A Microbial Biorealm page on the genus Leuconostoc
Higher order taxa:
Bacteria; Firmicutes; Bacilli; Lactobacillales; Leuconostocaceae
L. carnosum, L. citreum, L. durionis, L. fallax, L. ficulneum, L. fructosum, L. garlicum, L. gasicomitatum,
L. gelidum, L. inhae, L. kimchii, L. lactis, L. mesenteroides, L. pseudoficulneum, L. pseudomesenteroides
Description and Significance
Leuconostocs are traditionally found in association with plant matter, fermenting vegetables, milk, dairy products, and wines and meats. Leuconostocs were first isolated in 1878 by Cienkowski. Leuconostoc usually nonpathogenic acid-tolerant organisms with optimal temperature 18 and 25°C, but the group is quite diverse. For example, L. carnosum is an anaerobic bacterium found in spoiled, packaged meat. Optimal temperature for the organism is 2°C. L. carnosum able to inhibit growth of other (even closely related) bacteria. So, it may be used as biopreservative. Leuconostoc in general is important to fermentation of vegetables.
The genome of Leuconostoc is comprised of 2,038,396 bp with 2,075,763 nucleotides arranged in a circular design, and encodes for 2005 different proteins, with 54% of them being assigned putative biological functions. The G-C content of 37-40% has been reported as standard. As Luconostoc spp. is a lactic acid bacteria, the genome encoded all enzymes present in the 6-phosphogluconate phosphoketolase pathway. Genes were also found that encoded pyruvate dissipating enzymes that are predicted to catalyze the production of many metabolites leading to various end products of fermentation. Additionally, certain species of Leuconostoc were found to contain plasmids, randing from 1-7, ranging from 1.3 to 80Mda with genes that encode for bacteriocin production and citrate metabolism. (F. Breidt Jr. and Plengvidhya, Vethachai)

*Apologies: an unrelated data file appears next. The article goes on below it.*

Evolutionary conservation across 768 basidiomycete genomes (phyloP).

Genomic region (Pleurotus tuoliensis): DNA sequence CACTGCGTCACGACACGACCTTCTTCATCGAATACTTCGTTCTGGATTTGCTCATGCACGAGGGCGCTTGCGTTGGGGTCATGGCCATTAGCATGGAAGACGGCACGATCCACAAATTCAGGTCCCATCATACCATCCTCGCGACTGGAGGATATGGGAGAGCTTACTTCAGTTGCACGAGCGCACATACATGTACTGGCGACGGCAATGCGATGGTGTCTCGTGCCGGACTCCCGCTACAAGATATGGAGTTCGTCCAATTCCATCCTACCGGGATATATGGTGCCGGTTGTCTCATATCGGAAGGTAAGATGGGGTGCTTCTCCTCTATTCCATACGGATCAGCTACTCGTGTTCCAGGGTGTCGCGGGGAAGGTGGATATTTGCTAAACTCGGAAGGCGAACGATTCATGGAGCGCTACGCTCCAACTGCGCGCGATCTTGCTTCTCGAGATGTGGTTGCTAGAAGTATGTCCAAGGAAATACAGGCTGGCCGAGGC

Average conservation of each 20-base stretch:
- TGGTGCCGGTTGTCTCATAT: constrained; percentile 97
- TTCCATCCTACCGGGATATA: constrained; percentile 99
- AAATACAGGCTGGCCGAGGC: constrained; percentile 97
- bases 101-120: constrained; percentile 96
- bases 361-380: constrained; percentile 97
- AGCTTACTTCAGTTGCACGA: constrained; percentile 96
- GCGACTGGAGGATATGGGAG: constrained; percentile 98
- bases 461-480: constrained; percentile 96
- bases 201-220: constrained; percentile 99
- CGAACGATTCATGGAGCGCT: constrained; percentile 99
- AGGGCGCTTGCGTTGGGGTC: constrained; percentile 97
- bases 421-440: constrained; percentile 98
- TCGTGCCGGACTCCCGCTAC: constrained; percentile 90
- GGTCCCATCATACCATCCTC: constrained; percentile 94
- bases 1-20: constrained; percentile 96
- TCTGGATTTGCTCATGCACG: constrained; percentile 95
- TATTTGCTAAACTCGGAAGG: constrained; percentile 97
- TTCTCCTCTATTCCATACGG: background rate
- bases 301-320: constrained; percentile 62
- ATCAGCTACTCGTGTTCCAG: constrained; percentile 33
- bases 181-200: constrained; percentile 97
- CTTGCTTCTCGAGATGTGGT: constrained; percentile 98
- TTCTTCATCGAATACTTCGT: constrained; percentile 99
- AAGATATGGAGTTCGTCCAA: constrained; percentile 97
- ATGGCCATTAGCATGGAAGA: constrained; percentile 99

Cell Structure and Metabolism
Leuconostoc is a coccus, often lenticular on agar and usually occurs in pairs or chains. Leuconostoc is nonmotile, not spore forming bacteria. It is catalase-negative nonproteolytic organism without cytochromes. Leuconostoc is nonhemolytic, vancomycin resistant organism. It is heterofermentative (uses a combination of the pentose phosphate and phosphoketolase pathways). (Thunnel 1995) L. mesenteroides able to convert sugar to mannitol and dextran. For many foods, such as fruit juice or milk products, Leuconostoc can contribute to off flavors due to diacetyl production. in certain alcohols, meats, vegetable, and fermented milk products like cheese or yogurt, though, it is often used as a starter culture for the same diacetyl production capacity.
Leuconostocs, like other LAB, do not contain a tricarboxylic acid cycle or a cytochrome system and so cannot derive energy from oxidative phosphorylation. Instead, they obtain energy through substrate level phosphorylation, during the fermentation of sugars to lactic acid, ethanol or acetate, and C02. (Timothy M. Cogan and Kieran N. Jordan)
Leuconostoc can often be found in the wild and is a part of the natural microflora in almost all farming fields. It is most commonly found in many different processed foods (in sugar processing liquors and fermented foods, including olives, cucumbers, sauerkraut, wine and cheese), either as a starter culture or as a contaminant. Leuconostoc is a gram-positive chemoorganoheterotrophic bacteria. It is facultative anaerobe. Leuconostoc requires rich, complex media (nicotinic acid, thiamin, biotin, and pantothenic acid or one of its derivatives). Leuconostoc are found in mesophilic mixed-strain cultures but not in thermophilic starter cultures.